Tim Brunson DCH

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The cognitive interview: does it successfully avoid the dangers of forensic hypnosis?

Seventy-two undergraduates viewed a videotape of a bank robbery that culminated in the shooting of a young boy. Several days later, participants were interviewed about their recollection of events in the film through baseline oral and written narrative accounts followed by random assignment to a hypnosis (HYP) condition, the cognitive interview (CI), or a motivated, repeated recall (MRR) control interview.

Participants also completed a forced interrogatory recall test, which indexed potential report criterion differences between the interview conditions. In terms of information provided for the first time during treatment interviews, HYP led to greater productivity than the CI or the MRR interview, which did not differ significantly from each other. Evidence that these differences in recall resulted primarily from report criterion differences rather than differences in accessible memory was obtained from the forced interrogatory recall test. In this test, no differences were observed between the three interview conditions. Finally, the data revealed that participants' hypnotic ability was associated with the recall of erroneous and confabulatory material for those tested in the HYP and CI conditions but not those in the MRR condition. This suggests that some CI mnemonics may invoke hypnotic-like processes in hypnotizable people.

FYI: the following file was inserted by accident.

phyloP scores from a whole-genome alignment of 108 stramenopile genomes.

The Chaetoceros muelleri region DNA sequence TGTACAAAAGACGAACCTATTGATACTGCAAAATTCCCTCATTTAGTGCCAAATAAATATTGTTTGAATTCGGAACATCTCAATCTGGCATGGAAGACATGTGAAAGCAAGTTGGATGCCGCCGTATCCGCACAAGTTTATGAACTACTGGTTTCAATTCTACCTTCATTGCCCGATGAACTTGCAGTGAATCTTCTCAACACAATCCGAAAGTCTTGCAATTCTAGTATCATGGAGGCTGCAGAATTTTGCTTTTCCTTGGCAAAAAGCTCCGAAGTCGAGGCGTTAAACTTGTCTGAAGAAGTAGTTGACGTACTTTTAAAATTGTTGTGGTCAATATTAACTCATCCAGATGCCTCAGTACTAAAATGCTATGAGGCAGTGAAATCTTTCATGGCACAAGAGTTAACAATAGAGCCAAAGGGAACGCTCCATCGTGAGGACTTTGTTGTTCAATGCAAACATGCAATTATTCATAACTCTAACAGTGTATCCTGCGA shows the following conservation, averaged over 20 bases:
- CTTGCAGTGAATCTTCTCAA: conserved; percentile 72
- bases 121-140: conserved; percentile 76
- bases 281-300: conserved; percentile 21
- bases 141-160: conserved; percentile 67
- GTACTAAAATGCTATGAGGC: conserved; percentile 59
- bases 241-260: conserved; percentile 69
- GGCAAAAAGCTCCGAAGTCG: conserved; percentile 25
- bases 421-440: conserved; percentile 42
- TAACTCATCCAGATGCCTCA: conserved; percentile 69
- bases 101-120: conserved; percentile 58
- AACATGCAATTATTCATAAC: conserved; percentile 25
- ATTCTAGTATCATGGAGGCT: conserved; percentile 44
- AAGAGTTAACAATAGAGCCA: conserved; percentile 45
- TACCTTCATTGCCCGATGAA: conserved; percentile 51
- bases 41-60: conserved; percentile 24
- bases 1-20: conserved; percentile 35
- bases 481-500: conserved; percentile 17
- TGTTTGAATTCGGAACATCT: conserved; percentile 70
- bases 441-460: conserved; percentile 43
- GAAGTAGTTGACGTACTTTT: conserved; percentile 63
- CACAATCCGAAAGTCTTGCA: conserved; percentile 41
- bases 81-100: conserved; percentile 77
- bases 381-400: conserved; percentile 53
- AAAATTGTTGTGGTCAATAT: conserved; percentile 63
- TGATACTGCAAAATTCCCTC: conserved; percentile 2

Unit for Experimental Psychiatry, University of Pennsylvania School of Medicine, Philadelphia, PA 19104, USA. wayne.whitehouse@temple.edu

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